Cyborgisation of Mankind

(June 21st, 2017) Switzerland-based publisher Frontiers awarded its first Frontiers Spotlight Award, honouring an entire research topic – brain augmentation.





After two years of pain-stacking work editing more than one hundred manuscripts from over 600 researchers around the world, editors Manuel Casanova (from the University of South Carolina School of Medicine), Mikhail Lebedev (from Duke University) and Ioan Opris (from the University of Miami School of Medicine’s Miami Project to Cure Paralysis) received some unexpectedly good news: The trio were awarded the first Frontiers Spotlight Award for their exceptional work published in Frontiers in Neuroscience, focussing on ways to enhance brain function.

This award was organised by Switzerland-based open-access publisher Frontiers and the $100,000 prize money is going to be used to organise a conference looking at brain augmentation next year. “It feels great to see that this research topic evoked great interest in the readership. The total number of views was more than one million, which is very high for scientific articles, and many of the articles in the collections already have many citations”, says Lebedev excitedly. “I think my original intuition was correct, and ‘brain augmentation’ is indeed a very timely theme. I am very glad that the selection committee appreciated our efforts, the impact and implications of this series of articles”.

Under the general theme of brain augmentation, the manuscripts included in this collection cover many areas of research, including “any type of methodology or intervention that could affect brain function in a positive manner, brain-machine interfaces and neuromodulation techniques”, explains Casanova. Some of the ideas presented could definitely have come out of any science fiction book, with “exo-brains”, where multiple external devices can be connected to the brain to promote artificial intelligence; and ethical discussions regarding the possible "cyborgisation" of mankind. “I think the volume of work will be published as a series of books, and this will be by far the most far ranging excursion into the field of brain augmentation ever published”, says Casanova.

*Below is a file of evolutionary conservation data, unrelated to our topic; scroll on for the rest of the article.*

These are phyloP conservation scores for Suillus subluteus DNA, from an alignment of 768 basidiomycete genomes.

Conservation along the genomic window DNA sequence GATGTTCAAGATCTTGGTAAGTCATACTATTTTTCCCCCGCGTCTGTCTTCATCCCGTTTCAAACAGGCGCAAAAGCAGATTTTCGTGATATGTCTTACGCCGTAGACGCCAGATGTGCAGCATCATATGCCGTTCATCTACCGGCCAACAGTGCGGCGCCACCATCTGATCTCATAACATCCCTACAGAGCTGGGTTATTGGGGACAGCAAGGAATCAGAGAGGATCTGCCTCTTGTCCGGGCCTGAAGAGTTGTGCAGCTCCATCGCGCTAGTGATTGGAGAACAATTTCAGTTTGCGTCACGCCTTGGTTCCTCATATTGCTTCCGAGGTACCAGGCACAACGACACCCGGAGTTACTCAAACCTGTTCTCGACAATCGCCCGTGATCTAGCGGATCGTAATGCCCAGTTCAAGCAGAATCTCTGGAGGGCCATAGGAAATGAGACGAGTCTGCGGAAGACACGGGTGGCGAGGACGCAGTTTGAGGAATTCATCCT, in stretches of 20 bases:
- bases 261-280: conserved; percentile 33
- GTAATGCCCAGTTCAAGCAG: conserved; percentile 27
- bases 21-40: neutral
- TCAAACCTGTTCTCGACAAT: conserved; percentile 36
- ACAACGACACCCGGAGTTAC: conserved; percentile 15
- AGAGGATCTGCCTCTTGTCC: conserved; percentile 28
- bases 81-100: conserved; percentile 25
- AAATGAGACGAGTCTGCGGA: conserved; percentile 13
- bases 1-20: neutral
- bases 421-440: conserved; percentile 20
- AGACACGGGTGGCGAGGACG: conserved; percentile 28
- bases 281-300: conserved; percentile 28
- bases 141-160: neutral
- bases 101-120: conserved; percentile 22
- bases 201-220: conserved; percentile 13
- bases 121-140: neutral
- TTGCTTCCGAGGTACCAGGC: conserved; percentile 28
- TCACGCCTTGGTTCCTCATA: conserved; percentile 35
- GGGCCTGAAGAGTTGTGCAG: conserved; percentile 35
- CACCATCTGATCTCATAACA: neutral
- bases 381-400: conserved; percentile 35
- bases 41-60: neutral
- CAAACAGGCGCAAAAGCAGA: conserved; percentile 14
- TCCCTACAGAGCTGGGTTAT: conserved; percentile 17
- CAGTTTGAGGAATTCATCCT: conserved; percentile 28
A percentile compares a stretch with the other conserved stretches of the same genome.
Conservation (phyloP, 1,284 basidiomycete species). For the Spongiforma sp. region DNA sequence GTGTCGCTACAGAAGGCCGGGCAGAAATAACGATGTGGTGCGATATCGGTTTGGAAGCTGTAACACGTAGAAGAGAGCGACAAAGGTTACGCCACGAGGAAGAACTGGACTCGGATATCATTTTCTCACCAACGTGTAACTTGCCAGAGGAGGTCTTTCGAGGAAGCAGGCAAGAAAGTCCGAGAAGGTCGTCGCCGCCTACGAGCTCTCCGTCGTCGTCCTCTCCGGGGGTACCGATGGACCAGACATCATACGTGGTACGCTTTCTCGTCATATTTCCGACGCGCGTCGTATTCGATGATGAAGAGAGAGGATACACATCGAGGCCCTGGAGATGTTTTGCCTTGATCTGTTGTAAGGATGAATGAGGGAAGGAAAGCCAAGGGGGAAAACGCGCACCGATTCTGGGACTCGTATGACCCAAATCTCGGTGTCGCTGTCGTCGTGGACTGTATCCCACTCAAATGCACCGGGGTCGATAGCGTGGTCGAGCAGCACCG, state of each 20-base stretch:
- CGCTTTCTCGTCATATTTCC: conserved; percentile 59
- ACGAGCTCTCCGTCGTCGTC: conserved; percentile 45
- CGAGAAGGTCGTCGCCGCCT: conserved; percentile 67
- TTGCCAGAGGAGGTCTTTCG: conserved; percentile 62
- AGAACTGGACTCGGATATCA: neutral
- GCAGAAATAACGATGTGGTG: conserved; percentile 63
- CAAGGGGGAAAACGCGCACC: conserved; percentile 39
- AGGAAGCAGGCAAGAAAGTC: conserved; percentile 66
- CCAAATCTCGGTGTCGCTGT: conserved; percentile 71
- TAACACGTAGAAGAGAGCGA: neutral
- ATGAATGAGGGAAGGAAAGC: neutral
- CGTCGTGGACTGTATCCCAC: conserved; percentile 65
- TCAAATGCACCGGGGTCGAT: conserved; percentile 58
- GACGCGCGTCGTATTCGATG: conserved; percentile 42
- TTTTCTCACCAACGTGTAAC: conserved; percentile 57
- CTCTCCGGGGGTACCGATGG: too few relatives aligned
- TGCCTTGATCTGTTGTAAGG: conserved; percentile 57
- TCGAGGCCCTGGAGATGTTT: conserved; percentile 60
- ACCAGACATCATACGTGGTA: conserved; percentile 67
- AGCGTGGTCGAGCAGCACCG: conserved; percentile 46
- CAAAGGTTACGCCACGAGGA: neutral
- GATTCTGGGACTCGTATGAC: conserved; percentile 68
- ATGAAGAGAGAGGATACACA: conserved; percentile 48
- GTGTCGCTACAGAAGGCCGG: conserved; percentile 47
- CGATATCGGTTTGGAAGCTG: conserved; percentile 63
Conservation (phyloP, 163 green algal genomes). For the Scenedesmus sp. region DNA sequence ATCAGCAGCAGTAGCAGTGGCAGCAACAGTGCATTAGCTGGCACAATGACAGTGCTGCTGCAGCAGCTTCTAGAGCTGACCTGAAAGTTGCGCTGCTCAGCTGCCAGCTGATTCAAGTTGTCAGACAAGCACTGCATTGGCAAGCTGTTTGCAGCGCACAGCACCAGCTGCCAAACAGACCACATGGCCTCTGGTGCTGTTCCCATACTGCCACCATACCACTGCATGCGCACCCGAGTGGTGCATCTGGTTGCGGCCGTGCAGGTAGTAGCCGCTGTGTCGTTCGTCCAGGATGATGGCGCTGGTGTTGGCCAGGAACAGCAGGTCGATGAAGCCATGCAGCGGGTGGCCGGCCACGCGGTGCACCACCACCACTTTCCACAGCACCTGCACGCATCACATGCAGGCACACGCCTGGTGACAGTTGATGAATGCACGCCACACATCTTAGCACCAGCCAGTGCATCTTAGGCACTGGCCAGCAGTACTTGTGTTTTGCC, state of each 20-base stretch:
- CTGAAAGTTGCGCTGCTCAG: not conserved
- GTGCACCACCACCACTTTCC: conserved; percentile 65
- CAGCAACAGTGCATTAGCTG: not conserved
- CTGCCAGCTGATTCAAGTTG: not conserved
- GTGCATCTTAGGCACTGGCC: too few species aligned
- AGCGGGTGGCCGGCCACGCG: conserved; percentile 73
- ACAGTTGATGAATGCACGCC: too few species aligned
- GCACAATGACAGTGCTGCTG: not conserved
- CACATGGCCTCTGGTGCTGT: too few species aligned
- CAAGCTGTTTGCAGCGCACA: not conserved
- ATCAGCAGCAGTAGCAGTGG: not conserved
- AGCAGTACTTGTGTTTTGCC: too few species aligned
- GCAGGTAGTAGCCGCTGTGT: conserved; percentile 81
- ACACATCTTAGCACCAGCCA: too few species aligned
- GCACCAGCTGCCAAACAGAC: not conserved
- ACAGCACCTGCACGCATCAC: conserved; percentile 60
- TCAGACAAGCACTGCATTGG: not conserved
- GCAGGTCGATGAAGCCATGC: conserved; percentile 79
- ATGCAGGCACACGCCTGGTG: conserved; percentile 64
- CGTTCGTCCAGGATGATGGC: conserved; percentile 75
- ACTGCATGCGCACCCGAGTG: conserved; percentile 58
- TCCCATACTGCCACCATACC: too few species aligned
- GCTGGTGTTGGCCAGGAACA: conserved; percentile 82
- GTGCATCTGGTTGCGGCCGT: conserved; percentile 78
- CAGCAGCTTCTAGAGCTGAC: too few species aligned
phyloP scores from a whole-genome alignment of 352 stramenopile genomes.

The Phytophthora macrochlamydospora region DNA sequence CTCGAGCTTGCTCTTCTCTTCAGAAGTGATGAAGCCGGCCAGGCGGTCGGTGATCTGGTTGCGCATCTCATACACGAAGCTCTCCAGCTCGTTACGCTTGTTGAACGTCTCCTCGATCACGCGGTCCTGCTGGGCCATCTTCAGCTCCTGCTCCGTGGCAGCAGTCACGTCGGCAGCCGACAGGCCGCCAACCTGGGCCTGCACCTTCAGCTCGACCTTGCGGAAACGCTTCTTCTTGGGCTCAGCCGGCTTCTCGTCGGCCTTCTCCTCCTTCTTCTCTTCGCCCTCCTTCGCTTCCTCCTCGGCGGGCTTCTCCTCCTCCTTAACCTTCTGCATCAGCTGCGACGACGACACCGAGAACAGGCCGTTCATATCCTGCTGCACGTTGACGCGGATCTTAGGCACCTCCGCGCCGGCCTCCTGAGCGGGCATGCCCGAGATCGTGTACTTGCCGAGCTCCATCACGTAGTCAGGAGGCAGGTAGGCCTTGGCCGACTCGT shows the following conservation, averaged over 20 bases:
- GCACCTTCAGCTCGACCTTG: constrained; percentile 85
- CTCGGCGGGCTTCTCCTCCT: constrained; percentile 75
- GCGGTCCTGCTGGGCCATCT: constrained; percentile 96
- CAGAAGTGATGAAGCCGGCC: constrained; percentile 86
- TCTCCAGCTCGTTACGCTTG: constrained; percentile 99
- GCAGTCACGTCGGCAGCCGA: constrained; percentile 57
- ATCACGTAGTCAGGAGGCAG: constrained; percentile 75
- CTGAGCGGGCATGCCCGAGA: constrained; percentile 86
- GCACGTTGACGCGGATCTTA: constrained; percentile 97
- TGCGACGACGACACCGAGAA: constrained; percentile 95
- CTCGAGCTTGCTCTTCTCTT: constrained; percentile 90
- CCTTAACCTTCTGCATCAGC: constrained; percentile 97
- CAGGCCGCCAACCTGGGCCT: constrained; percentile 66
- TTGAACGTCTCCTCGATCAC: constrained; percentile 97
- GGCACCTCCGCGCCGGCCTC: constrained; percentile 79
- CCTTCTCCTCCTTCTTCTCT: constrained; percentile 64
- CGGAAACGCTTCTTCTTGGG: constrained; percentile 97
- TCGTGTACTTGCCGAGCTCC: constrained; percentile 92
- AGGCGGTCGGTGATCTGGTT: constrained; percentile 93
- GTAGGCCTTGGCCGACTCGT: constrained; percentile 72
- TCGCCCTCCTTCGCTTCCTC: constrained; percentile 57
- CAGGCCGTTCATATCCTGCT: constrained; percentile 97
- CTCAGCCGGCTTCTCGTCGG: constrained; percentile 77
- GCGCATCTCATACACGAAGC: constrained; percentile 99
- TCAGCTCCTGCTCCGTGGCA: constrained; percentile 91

Both Lebedev and Casanova believe this is only the beginning and this field will go through enormous advances in the next 10-20 years. “I believe we will be able to intervene and modulate brain function so as to more easily establish behavioural states like attention (for traffic controllers or airplane pilots) and sleep (for those suffering from insomnia), and similar techniques will enable enhanced cognitive abilities in the aged, and alleviate some disabling health symptoms (like sensory abnormalities in autism)”, says Casanova. “In ten to twenty years, brain implants will become common”, adds Lebedev. “I'm not sure whether they would read thoughts by that time, but they will definitely find some medical and technological applications”.

With regards to the conference, it’s far too early to have any specific details, but Lebedev believes it is likely to be held in Frontiers’ base country, Switzerland, during the summer or autumn 2018. Irrespective of where it will be, this conference will be the perfect chance for researchers in this field to meet, share ideas, and make plans for the future. “We expect that this movement will definitely stimulate research around the world”, concludes Lebedev.

Alex Reis

Picture: Pixabay/geralt




Last Changes: 07.18.2017



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